Flooding one of Florence's big dangers

September 14, 2018

(HealthDay)—As Florence unleashes her full fury on the Carolinas, residents who stayed put need to know that flooding will be even more dangerous than the high winds of this hurricane.

Making landfall near Wrightsville Beach, N.C., around 7 a.m. Friday, the category 1 hurricane was pounding the historic town of New Bern, which sits just to the north of the city of Wilmington. Already, more than 100 emergency calls for water rescue have been placed, with people trapped in their homes and cars, according to CNN.

Florence's winds have weakened slightly, dropping to between 90 and 100 miles per hour, but weather experts stress that the slow-moving storm will likely dump catastrophic amounts of rain on coastal and inland areas in the coming days.

"Floodwater places virtually all people at risk for drowning, even experienced swimmers," said Dr. Robert Glatter, an emergency physician at Lenox Hill Hospital in New York City.

"Fast-moving water can be lethal, and even shallow-appearing water can be deadly for toddlers and small children," he warned.

"The storm surge is the most dangerous time after the hurricane, especially if you live near the ocean, lakes or streams, since they can rapidly overflow and lead to drowning," Glatter added.

Staying off the roads is critical to avoid being swept away in fast-moving flood waters, as it's possible for your car engine to stall out, he explained.

"Never drive into a standing pool of water on a road after a hurricane, as the water may rise rapidly, and trap you in your vehicle," he added.

Even after the waters recede, they can harbor bacteria and viruses, not to mention dangerous chemicals, Glatter said. Water-borne diseases—including cholera, typhoid fever, hepatitis A and leptospirosis—can spread rapidly in untreated water.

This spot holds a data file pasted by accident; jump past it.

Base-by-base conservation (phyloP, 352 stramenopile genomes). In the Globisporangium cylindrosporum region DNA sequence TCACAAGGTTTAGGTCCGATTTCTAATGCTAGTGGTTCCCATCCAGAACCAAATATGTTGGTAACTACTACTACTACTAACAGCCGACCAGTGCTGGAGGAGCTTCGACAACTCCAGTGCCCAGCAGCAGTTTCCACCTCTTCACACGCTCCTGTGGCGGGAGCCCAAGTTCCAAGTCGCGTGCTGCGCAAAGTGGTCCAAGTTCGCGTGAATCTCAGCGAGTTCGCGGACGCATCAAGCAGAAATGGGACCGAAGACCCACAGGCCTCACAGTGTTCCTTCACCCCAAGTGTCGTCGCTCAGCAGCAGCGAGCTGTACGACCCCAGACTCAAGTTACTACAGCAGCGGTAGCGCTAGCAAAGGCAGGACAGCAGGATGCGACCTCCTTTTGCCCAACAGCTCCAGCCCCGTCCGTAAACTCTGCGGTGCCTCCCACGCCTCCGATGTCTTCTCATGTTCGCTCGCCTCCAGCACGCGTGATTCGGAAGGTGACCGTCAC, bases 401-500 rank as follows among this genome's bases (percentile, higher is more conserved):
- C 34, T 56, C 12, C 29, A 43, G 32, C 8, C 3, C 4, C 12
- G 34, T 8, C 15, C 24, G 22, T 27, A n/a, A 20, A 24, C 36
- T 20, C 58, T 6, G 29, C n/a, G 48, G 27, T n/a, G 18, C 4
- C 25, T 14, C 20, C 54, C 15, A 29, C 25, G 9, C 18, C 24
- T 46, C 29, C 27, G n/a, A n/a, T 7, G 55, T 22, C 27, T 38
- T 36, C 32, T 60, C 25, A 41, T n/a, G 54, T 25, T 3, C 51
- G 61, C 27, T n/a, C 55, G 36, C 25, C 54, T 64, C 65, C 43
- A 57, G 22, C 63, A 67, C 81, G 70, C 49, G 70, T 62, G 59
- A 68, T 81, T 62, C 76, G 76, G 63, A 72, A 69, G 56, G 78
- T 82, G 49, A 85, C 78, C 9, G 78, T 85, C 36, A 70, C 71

That means you can be infected after washing, drinking or bathing in , or by eating infected food. It's essential to boil all water for bathing, brushing your teeth or drinking after a flood, Glatter said. Bottled water remains the safest water source in this setting.

Cholera is highly contagious and causes severe diarrhea, which can lead to profound dehydration and be deadly if intravenous hydration isn't given quickly, he noted.

"The spread of cholera is one of the most significant dangers following any natural disaster, but especially after flooding from a hurricane," Glatter said. Such outbreaks are typically due to contamination of the water supply.

Hepatitis A is a liver disease that is spread mainly through contaminated food, though it can be prevented by vaccination, he said.

Keep in mind that once the storm waters have gone, there will likely be no power and few supplies, so stocking up beforehand is essential, Glatter noted.

If you take prescription medications, have an extra week's supply on hand.

Diabetic patients should keep extra insulin on hand, as well as a ready supply of snacks in case their drop too low.

Patients who use a CPAP machine for sleep apnea or COPD may need an alternative power source during the storm, Glatter said. This includes a CPAP battery pack in the event of an electrical outage.